Roughly 8 percent of the 2.9 million Americans who exist in the “Medicaid gap” are in North Carolina, according to health advocates who planned to raise the issue at the General Assembly on Wednesday.
“It’s amazing,” said Ciara Zachary, Health Access Coalition policy analyst, who added that North Carolina ranks fourth in uninsured people after Texas, Florida and Georgia in a 2015 Kaiser Family Foundation analysis. The North Carolina Justice Center argues that closing the gap would provide health care coverage for 500,000 North Carolinians.
The issue stems from Congress passing the Affordable Care Act in 2010, which intended to expand Medicaid to millions of uninsured individuals. A subsequent U.S. Supreme Court ruling, however, allowed states to opt out, which North Carolina did.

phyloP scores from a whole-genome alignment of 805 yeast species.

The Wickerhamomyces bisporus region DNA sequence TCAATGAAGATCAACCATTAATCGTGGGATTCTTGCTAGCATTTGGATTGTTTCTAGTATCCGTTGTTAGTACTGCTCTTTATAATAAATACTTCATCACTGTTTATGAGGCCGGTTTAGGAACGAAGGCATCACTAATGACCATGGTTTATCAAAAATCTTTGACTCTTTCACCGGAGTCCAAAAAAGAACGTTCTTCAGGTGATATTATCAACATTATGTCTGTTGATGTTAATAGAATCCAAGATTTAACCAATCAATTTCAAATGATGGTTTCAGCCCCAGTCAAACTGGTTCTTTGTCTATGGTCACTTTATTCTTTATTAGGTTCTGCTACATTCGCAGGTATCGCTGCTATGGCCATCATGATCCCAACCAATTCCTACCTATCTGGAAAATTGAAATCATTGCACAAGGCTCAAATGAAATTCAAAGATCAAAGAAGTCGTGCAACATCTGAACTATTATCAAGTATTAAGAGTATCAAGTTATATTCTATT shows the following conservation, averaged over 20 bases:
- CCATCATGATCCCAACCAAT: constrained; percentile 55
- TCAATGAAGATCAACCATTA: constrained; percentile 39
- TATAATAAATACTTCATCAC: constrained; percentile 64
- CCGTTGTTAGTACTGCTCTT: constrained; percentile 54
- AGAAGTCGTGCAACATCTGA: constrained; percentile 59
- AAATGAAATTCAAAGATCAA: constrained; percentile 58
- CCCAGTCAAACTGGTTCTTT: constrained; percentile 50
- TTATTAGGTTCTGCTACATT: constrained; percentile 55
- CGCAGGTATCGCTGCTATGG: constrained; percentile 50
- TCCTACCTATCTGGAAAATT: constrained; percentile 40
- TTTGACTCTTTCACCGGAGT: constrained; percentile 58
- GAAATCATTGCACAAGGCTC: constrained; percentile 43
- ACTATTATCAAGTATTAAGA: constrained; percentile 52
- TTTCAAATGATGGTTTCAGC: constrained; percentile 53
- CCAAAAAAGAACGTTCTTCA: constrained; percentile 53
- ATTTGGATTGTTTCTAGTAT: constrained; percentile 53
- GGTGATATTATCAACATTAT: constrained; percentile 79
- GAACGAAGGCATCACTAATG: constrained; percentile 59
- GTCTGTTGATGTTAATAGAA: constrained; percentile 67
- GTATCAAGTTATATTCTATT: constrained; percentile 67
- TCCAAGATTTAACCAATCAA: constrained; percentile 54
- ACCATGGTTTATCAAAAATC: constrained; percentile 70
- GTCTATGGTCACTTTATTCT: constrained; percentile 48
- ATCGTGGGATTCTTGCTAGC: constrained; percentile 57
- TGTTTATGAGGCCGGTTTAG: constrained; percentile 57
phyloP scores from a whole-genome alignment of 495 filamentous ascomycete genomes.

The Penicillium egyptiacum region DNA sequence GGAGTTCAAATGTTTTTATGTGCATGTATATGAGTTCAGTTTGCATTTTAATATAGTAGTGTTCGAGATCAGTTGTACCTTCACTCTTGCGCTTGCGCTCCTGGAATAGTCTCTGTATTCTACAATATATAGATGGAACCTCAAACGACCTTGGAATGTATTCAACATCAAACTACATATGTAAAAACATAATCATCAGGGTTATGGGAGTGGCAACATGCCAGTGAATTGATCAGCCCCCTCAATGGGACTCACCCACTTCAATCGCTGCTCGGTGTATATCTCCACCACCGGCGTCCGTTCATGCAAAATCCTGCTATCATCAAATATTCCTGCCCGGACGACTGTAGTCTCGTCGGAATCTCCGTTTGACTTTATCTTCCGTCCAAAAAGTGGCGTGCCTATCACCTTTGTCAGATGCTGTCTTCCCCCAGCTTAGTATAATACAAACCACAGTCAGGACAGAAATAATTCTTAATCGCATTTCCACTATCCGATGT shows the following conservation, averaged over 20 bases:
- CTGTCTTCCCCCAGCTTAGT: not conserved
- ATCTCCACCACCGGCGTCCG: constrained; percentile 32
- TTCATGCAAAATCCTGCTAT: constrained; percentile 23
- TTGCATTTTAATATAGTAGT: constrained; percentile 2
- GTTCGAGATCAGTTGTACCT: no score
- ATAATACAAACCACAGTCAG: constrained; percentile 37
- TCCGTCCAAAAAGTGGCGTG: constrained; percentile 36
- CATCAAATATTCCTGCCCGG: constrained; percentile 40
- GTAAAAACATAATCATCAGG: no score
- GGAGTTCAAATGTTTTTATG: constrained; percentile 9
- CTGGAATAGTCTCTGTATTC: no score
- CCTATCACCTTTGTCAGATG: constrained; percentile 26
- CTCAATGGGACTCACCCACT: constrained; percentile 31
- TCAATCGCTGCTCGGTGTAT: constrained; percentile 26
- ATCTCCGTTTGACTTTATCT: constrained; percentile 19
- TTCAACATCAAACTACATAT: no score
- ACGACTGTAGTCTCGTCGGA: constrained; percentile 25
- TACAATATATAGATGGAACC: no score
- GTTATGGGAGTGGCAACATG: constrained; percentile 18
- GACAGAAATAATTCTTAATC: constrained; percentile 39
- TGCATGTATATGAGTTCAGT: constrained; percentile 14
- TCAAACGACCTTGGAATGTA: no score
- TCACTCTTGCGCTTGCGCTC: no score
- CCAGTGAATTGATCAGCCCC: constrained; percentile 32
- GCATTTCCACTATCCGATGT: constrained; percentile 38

On Wednesday, advocates, patients, health care providers and lawmakers, including Sen. Floyd McKissick, a Durham Democrat, planned to gather at the General Assembly and urge lawmakers to support legislation containing language addressing the gap, including Senate Bill 365 and House Bill 330.
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Medicaid’s shadow falls across North Carolina politics, with opponents calling it a bureaucratic nightmare of mismanagement and waste. When announcing his budget in April, Gov. Pat McCrory said lower-than-anticipated Medicaid enrollment had improved the states fiscal outlook enough that additional funds were available to potentially cover pay raises and bonuses. Last year, one of the state’s most watched legislative battles involved shifting Medicaid from a fee-for-service model to a managed care system.
Earlier this year, a poll conducted by the liberal-leaning Public Policy Polling found a majority of Republican and unaffiliated voters supported providing health insurance to people caught in the gap. Commentators noted, however, that the poll’s accuracy was questionable because of its language. The poll asked respondents about “fixing the health insurance coverage gap” as opposed to “expanding Medicaid.”